Our Case Studies
- Case #1 : Authorship Cheating: Helping to Confirm a Student’s Authorship
- Case #2 : Authorship Determination: Helping to Identify Source of Ananymous Hate Speech
- Case #3 : Authorship Determination: Helping with Reputation Management Issues
- White Paper: Linguistic Fingerprinting to Flag AI Authorship Cheating
CASE #3 : AUTHORSHIP DETERMINATION: HELPING WITH REPUTATION MANAGEMENT ISSUES
Jim was an arbitrator, family law. For the last 10 years he had been arbitrating divorce cases. He had seen many cases, many of which were not pretty. The kids were always the first to suffer. The finances – next on the list. It was so personal, that the formerly married couples would spend much of their savings in denying the other access to those funds. It just didn’t make sense. But this case was pretty high up there.
Before him was a case where a highly respectable doctor and her husband were going through a messy divorce. The judge hoped that Jim could make some sense, and save the 8 year old daughter from being exposed to a harsh legal proceeding.
As usual, the crux of the case was division of the financial assets, where on top was, what was until recently, a highly lucrative medical practice. But this is where things got interesting. After a string of negative reviews on webMD and similar web sites, the practice took a nose dive. The doctor claimed that the husband authored the negative reviews to damage her practice and cause her financial harm. She wanted full custody and was seeking financial restitution in the form of a large alimony check as well as financial damages.
The husband claimed that actually it was the wife who authored the reviews in order to place him in a negative light, for her benefit at the custody hearing.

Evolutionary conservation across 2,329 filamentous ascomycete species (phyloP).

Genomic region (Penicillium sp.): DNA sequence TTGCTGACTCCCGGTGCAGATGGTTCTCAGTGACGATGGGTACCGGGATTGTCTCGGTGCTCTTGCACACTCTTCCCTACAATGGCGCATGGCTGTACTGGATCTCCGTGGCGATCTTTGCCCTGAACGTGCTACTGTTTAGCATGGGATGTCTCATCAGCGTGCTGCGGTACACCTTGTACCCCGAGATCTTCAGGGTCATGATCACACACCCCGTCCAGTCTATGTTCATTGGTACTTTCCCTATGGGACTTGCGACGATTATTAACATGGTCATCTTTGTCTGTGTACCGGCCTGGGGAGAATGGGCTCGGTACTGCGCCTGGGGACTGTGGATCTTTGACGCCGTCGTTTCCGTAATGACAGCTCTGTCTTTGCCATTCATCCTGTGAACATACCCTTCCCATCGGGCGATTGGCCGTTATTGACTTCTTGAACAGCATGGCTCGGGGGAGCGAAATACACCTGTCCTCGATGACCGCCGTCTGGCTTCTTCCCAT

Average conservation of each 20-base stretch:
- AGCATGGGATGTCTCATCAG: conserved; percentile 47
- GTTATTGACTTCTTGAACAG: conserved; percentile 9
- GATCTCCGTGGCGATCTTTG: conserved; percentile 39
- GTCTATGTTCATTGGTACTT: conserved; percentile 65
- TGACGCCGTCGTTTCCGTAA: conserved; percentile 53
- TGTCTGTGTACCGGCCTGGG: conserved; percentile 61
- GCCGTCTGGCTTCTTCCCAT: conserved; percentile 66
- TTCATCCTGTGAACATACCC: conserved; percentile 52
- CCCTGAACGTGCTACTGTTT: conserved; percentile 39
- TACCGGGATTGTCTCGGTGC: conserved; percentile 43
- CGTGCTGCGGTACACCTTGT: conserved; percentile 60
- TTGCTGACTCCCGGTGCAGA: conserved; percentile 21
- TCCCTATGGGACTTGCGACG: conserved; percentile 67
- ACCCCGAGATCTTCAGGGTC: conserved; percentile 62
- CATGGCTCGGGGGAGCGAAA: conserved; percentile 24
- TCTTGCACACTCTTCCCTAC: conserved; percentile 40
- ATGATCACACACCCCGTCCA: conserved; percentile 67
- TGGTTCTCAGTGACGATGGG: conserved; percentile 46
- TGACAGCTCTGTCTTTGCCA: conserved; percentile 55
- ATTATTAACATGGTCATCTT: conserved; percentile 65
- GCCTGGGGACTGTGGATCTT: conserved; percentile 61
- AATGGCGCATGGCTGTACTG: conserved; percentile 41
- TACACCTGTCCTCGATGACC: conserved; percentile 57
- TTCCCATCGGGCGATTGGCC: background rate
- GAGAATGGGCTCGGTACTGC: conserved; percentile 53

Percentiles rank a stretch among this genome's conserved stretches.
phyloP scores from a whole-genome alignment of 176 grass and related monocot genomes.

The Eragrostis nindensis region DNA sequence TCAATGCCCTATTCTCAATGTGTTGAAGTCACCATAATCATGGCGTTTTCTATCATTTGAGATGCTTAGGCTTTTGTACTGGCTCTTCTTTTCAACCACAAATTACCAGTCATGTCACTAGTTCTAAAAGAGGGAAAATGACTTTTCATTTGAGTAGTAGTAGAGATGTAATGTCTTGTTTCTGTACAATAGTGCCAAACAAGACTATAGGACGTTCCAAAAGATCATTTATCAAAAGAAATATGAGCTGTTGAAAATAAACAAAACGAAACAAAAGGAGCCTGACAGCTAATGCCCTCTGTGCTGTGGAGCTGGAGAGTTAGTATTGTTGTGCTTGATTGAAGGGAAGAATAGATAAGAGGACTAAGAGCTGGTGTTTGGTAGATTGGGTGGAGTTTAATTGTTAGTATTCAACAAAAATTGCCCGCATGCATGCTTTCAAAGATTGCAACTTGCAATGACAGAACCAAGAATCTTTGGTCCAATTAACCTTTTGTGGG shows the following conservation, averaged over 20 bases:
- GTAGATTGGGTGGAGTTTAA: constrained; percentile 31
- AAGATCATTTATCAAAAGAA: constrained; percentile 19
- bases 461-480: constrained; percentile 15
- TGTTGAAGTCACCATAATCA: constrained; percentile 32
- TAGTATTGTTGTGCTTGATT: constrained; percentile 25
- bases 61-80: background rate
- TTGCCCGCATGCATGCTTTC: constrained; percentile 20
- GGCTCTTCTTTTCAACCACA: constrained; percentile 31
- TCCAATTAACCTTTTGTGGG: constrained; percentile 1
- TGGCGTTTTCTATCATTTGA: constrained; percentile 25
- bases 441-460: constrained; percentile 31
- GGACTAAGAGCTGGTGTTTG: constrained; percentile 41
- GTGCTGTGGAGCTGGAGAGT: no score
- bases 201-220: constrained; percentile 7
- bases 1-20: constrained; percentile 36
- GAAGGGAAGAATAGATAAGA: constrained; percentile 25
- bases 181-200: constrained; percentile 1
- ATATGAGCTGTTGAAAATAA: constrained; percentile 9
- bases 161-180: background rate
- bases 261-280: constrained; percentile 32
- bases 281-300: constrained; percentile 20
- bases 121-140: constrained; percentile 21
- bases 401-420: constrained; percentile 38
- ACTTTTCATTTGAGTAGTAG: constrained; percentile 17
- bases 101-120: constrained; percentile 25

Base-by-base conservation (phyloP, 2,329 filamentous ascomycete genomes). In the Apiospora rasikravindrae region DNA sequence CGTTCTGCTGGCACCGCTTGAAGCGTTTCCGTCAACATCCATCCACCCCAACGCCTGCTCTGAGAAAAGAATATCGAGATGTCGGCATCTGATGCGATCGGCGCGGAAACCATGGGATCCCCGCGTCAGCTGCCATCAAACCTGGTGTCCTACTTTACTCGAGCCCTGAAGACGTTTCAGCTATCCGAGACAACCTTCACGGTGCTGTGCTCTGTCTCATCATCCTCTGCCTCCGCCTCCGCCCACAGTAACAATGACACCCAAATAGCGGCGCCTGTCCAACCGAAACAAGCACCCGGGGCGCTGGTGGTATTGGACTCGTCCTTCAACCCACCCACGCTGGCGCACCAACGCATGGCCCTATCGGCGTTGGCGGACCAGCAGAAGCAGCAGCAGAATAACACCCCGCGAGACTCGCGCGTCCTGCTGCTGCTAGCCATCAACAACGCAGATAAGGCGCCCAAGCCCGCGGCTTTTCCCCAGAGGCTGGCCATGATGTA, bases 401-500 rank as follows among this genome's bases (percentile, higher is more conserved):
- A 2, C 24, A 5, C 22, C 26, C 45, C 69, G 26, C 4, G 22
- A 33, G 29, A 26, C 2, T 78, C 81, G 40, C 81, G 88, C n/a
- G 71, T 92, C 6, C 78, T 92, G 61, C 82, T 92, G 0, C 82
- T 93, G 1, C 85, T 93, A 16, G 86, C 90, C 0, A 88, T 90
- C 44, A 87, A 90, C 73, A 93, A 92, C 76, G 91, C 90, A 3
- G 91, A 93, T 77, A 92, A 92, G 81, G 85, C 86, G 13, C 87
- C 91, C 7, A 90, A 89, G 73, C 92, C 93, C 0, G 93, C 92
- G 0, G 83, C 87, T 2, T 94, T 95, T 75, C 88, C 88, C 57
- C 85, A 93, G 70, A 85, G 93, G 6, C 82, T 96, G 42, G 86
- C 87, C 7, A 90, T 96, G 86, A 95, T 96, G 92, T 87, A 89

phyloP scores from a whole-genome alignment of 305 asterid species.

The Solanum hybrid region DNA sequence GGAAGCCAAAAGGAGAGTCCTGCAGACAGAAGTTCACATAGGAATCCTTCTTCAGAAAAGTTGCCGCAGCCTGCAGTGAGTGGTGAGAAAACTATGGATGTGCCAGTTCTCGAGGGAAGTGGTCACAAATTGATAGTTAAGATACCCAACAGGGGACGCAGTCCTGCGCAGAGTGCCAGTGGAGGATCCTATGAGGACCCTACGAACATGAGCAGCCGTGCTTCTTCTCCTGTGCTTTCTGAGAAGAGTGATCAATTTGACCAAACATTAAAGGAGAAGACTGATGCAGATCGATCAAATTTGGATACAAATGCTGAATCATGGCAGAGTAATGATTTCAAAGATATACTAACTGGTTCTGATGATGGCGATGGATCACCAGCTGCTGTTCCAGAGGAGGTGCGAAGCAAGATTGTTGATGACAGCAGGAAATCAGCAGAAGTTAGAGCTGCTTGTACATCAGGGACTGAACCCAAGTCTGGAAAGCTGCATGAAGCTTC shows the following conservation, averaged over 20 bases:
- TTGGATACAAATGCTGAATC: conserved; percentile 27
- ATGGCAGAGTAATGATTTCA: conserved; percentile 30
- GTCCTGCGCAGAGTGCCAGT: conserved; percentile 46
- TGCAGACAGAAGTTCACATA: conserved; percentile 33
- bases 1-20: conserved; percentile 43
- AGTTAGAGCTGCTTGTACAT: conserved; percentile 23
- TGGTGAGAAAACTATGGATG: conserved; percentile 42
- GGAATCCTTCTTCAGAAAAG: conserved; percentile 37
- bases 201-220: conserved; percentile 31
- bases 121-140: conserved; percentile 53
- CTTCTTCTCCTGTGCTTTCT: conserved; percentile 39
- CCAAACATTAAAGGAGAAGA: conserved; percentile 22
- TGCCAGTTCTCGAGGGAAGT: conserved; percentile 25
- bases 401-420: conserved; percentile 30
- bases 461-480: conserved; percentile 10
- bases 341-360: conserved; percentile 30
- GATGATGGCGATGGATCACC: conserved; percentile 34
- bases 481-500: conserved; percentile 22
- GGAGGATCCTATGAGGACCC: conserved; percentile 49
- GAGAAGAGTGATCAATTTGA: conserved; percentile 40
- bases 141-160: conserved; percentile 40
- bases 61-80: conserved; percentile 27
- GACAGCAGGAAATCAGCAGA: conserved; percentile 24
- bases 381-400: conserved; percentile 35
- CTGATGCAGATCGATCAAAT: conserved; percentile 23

The doctor submitted a forensic linguistic report in support of her brief. The report was 60 pages in length. It detailed the process they went through. It included analyzing 7,000 words from documents authored by the husband, and 27,000 words from documents authored by the doctor. The expert was thorough. They also analyzed documents authored by an unknown person, someone who regularly submitted complaints to the medical board, but who, it was established, was never a patient of the doctor.
The expert also analyzed 23 reviews, from patients who submitted negative reviews to the web site, on similar medical practices. The expert was looking whether the patients complained about similar things, was there something unique that recurred across the reviews, or were there consistencies across the reviews.
The report included feature charts and numeric information comparing the distribution of overlap of features across the different authors. The features included word patterns; word repetitiveness; grammar used; syntax; grammar rules followed; repetitiveness of typographical errors; punctuation used. The report concluded that indeed it was the husband that authored the offending reviews. Additional support was provided by an external source, a forensic computer analysis, that traced the IP address of several of the offending reviews to a computer owned by the brother of the husband.
The bill submitted for a claim for expenses included nearly 30 hours of analysis, including attorney, paralegal and expert report, amounting to over $ 15,000.
Jim, who had no prior knowledge of the field of forensic linguistics, sought out advice on how to evaluate the report, and what kind of credence to allocate to it. The expert he worked with, a founder of Flint AI, received all of the documents used in the report. The Flint report was sitting on Jim’s desk. The conclusion was identical. The report included much of the same detailed reasoning that was included in the 60 page expert report. Time and cost – less than a day and would have been under $50.
When confronted with the report and the evidence, the husband confessed.